Bosa was probably the best player on the field, and maybe the MVP of the Super Bowl, through three or so quarters. But he was also going hard in crashing down on run calls from the backside of the play, which, early on at least, caused issues for the Chiefs on the ground, issues as serious as those Bosa was creating as a pass-rusher.

“The one thing is that we knew was how much Bosa was crashing in that game,” Nagy says. “That was evident from the start. You never know what their rules are, what they’re being taught to do or not to do, but we just felt like this is going to continue, and we want to be able to use it to our advantage.”

So they did on the RPO run for 22 yards, the naked on fourth-and-1 (“which,” Nagy says, “was, Hey let’s just call it naked, we’ll make it look like we’re reading it, but then we’ll go ahead and try and get on the edge and outflank them”) and, in the end, the touchdown to Hardman, too.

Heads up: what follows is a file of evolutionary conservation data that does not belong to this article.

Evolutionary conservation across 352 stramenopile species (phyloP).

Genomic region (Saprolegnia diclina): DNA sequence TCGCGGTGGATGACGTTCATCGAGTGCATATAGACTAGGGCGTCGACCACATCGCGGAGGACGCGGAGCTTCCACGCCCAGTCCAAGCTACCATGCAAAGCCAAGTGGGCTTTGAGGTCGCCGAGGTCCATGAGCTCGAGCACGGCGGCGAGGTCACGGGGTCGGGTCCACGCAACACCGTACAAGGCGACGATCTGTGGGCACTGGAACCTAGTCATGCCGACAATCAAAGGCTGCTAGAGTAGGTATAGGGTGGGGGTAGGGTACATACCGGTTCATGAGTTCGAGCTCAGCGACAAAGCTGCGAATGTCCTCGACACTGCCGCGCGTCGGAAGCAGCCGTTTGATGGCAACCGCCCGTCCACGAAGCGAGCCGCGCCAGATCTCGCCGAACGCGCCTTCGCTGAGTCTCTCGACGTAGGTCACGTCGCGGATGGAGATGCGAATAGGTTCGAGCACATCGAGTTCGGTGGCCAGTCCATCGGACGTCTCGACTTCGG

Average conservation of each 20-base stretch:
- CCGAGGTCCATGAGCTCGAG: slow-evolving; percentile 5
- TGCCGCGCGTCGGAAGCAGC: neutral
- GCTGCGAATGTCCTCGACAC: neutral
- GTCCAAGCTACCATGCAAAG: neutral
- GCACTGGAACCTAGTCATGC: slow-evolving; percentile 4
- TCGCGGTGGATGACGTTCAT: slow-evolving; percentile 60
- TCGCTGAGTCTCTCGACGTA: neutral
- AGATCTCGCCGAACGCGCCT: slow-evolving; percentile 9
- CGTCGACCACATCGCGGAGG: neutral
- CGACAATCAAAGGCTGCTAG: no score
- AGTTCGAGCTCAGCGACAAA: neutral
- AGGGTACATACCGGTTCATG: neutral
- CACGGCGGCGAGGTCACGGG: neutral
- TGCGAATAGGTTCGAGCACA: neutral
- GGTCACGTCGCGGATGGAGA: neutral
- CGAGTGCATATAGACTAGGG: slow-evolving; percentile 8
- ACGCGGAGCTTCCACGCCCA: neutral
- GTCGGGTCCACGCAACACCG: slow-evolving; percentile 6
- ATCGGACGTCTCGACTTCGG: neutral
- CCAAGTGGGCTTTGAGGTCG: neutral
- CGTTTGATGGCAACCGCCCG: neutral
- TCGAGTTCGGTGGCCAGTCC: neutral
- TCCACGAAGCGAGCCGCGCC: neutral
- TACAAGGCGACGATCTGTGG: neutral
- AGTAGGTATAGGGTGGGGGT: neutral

Of course, none of it happens without a triggerman who can adjust on the fly and process fast enough to execute the concepts, and that’s the Mahomes that most folks don’t see.

“The way he prepares, I’ll never take for granted,” Nagy says. “He has a system to how he does it. I know a lot of guys do, but he’s developed that system over time. He sticks to it. The other guys that come into the building and end up following it, because they see how it goes and they see what he’s all about. Talk about creature of habit, that’s what he does—he takes it and he uses it to make the game easier for him when he’s on the field.

“His preparation is second to none. We can’t take that for granted.”

Nagy knows because every day, he feels the pressure of it, the same way Josh McDaniels or Bill O’Brien once did with Tom Brady, or the way Adam Gase and Mike McCoy used to with Peyton Manning—where you better be able to give a quarterback who knows just about everything something new to work on just about every day.

And in return for his very best, Mahomes has gotten the best of Reid.

Add them together and … yeah. Again—good luck, everyone.